Innovation Management, Innovation Ecosystems and Humanitarian Innovation
This literature review was written for the Humanitarian Innovation Ecosystem Research Project. Given the focus on ecosystem approaches to innovation, the strategy taken in this literature review is to move from some basic concepts on innovation management to an understanding of current best practice and then on to new approaches that are emerging in the context of a changing technological and market landscape.
Section 1 presents a historical overview, exploring the progress from simple linear models based upon knowledge push or needs pull, through to more complex conceptualisations of the process which have been built upon numerous empirical studies of those factors which have been identified as affecting success and failure. The newer models emphasise the linkages occurring between the organisation and geographically dispersed external actors, with whom interactions often take place within networked environments typically labelled as innovation systems or ecosystems.
Section 2 sets out core concepts in innovation management in more detail. This section focuses on the stable body of knowledge on which innovation management courses and textbooks are based. Included are descriptions and explanations of how the process of innovation takes place, the role of creativity within a spectrum of novelty, the role of entrepreneurship and multiple actor interactions, as well as the importance of those factors influencing the diffusion of innovation.
Having looked at the core themes in innovation management, which have emerged as a stable knowledge base on which to organise and manage, section 3 presents the current frontier in the literature and practice. It explores a number of the key cutting-edge issues in innovation management that are especially relevant to humanitarian aid: open innovation, user-linked innovation, innovation systems and ecosystems, and public sector/social innovation. A number of other complementary approaches are also briefly covered, and the section concludes with a contingency model to help readers more readily navigate the diverse and extensive literature. Section 4 explores the emergence of thinking and practices in humanitarian innovation, where the literature begins almost a century later than innovation management. The review concludes by drawing out potential lessons and challenges for the Humanitarian Aid sector drawn from the mainstream literature around innovation management, and particularly the potential for novel approaches that focus on systemic concepts. The challenges identified include the development of a core capacity, the need for ambidexterity, the role of entrepreneurs, the potential for user-led and open innovation, as well as the need to balance risk, reward and reliability within the incentives systems and structures embedded in the sector.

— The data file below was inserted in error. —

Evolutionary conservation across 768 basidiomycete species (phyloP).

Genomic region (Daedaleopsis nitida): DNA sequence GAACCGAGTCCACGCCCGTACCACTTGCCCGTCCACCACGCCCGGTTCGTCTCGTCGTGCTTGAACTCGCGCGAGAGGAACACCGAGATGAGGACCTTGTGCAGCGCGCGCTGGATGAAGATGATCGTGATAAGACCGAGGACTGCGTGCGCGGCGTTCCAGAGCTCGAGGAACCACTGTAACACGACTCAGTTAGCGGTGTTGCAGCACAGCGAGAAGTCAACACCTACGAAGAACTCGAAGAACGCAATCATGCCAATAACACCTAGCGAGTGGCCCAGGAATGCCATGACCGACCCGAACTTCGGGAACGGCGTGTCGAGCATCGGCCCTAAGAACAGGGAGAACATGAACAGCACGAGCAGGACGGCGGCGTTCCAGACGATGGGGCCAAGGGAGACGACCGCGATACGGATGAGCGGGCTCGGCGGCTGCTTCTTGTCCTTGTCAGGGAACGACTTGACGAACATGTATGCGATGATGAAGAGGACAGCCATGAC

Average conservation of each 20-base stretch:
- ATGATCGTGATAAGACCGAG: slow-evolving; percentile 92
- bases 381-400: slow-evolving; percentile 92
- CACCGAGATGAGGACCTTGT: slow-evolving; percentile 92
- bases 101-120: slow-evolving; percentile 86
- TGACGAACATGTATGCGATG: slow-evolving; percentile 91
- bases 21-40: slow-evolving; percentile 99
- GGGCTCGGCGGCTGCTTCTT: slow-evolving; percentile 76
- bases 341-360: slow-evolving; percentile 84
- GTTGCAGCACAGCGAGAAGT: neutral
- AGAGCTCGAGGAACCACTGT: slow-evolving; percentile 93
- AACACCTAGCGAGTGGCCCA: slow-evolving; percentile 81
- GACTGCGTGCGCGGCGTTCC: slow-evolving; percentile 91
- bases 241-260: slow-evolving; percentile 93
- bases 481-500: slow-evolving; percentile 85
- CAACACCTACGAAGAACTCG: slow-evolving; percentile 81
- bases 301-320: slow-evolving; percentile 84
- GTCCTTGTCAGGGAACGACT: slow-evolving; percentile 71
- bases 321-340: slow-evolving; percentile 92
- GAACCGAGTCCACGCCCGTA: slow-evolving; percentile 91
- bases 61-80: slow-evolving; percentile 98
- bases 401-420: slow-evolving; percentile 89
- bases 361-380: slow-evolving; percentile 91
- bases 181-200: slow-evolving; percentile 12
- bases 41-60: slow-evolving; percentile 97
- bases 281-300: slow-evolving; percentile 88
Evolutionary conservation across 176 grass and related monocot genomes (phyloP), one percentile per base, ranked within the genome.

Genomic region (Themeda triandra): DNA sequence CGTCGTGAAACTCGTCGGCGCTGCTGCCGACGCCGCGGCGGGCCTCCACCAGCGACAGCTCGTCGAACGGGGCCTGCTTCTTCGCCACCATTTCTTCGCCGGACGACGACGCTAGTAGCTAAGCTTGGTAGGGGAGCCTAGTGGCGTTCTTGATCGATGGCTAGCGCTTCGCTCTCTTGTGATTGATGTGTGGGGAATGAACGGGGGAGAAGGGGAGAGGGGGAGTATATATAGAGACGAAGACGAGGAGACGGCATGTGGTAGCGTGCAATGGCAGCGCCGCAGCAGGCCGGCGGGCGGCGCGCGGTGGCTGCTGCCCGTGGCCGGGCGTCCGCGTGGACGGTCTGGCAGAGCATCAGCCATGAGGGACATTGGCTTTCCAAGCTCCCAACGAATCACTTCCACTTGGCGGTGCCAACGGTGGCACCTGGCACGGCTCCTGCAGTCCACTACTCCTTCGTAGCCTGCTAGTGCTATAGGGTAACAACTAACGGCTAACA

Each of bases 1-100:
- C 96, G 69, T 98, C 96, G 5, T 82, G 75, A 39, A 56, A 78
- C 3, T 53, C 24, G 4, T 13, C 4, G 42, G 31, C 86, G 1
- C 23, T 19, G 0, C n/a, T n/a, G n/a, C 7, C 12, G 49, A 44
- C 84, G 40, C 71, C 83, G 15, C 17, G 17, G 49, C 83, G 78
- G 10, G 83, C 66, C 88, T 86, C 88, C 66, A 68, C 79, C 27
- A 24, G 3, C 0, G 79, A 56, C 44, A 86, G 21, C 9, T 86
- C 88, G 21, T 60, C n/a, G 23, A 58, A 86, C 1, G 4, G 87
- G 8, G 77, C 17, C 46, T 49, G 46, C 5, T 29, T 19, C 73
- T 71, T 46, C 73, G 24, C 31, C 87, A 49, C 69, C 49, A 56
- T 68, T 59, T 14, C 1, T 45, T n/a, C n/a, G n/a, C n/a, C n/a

Bessant, J.; Ramalingam, B.; Rush, H.; Marshall, N.; Hoffman, K.; Gray, B. Innovation Management, Innovation Ecosystems and Humanitarian Innovation. (2014) 47 pp.